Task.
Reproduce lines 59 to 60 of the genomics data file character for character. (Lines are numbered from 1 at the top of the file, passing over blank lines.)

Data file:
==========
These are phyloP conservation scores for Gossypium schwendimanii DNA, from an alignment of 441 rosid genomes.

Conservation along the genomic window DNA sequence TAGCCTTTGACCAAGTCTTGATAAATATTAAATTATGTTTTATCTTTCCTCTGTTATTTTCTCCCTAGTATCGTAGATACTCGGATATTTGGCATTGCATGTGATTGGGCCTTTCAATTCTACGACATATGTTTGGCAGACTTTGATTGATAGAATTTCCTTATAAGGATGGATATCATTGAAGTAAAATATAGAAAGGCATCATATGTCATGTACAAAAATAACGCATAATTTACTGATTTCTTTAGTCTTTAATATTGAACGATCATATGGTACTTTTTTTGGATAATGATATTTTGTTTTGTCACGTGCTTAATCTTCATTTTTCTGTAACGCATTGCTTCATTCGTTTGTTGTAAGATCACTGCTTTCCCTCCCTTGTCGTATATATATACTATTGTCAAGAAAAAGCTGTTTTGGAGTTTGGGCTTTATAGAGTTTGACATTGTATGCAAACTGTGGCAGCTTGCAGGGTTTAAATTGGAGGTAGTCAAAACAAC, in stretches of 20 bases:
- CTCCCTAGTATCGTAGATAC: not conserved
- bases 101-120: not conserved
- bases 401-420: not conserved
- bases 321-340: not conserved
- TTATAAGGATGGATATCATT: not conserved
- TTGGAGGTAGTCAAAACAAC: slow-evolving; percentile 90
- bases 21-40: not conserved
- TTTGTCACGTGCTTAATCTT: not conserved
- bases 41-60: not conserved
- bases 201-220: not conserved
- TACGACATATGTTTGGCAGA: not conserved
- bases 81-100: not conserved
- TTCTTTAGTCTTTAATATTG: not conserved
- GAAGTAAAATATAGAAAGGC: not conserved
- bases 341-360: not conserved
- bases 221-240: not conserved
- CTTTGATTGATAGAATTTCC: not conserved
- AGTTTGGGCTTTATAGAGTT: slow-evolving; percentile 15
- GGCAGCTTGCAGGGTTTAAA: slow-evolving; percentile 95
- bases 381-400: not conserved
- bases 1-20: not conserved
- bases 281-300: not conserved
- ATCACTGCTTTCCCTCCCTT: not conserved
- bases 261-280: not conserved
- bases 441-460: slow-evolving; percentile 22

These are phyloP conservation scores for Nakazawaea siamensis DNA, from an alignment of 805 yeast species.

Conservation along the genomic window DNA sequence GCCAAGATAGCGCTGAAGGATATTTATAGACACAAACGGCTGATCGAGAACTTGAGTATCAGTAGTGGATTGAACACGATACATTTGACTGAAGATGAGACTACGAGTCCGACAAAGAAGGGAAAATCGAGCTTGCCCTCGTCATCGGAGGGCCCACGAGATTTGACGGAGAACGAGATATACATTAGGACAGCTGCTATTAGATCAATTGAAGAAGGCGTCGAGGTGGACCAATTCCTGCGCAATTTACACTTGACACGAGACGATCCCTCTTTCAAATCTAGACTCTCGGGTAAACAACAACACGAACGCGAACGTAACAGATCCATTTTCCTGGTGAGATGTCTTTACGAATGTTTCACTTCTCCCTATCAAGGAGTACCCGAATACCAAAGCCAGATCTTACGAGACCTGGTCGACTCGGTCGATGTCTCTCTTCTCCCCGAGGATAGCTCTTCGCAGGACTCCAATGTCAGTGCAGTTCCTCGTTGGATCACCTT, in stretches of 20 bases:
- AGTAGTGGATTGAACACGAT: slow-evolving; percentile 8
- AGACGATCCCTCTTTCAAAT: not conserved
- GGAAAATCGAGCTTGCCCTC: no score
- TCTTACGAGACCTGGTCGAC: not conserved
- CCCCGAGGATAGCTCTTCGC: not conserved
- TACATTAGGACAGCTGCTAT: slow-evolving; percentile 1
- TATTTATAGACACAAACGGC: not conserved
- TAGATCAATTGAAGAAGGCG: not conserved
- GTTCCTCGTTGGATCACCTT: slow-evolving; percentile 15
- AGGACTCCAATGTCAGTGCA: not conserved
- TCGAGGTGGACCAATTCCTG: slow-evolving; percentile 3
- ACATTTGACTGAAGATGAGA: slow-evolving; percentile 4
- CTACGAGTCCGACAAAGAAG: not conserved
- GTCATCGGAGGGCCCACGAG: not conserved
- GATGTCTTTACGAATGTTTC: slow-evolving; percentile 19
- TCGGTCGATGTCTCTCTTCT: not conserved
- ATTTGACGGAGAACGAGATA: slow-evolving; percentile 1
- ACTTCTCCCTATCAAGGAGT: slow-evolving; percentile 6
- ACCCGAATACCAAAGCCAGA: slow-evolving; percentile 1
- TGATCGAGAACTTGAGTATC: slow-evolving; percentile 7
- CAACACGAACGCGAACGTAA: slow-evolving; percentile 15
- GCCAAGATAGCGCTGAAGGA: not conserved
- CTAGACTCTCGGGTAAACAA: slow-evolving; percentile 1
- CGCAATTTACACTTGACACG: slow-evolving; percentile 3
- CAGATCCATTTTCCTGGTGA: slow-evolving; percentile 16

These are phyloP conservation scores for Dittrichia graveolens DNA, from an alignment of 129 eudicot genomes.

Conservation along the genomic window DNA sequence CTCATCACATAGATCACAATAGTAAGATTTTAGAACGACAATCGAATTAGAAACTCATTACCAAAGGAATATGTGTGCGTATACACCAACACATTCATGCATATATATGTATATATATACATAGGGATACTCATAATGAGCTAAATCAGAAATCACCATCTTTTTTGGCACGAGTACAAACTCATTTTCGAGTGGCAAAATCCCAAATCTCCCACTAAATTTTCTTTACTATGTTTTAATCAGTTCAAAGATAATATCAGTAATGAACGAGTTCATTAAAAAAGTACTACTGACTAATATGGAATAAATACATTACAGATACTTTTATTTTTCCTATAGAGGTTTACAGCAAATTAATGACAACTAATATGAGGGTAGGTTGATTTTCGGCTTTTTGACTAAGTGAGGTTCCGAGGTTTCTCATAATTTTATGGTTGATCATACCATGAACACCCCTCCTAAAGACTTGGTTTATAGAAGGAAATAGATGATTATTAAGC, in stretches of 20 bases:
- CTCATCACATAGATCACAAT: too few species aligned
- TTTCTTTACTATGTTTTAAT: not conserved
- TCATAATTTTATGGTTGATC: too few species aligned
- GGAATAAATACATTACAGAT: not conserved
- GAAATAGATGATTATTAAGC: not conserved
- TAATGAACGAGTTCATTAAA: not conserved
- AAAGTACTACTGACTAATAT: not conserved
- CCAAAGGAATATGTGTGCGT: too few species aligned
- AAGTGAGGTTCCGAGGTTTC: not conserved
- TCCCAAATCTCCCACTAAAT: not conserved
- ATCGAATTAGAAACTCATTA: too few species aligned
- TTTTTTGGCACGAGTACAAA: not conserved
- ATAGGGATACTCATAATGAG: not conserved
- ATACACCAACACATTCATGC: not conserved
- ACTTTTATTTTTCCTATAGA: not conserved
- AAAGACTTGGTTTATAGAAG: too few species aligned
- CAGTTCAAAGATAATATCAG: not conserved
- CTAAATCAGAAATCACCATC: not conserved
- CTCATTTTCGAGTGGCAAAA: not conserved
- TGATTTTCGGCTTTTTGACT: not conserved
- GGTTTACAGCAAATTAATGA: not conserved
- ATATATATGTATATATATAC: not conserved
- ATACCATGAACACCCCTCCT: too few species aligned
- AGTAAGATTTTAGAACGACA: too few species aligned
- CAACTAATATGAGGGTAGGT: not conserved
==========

- TCATAATTTTATGGTTGATC: too few species aligned
- GGAATAAATACATTACAGAT: not conserved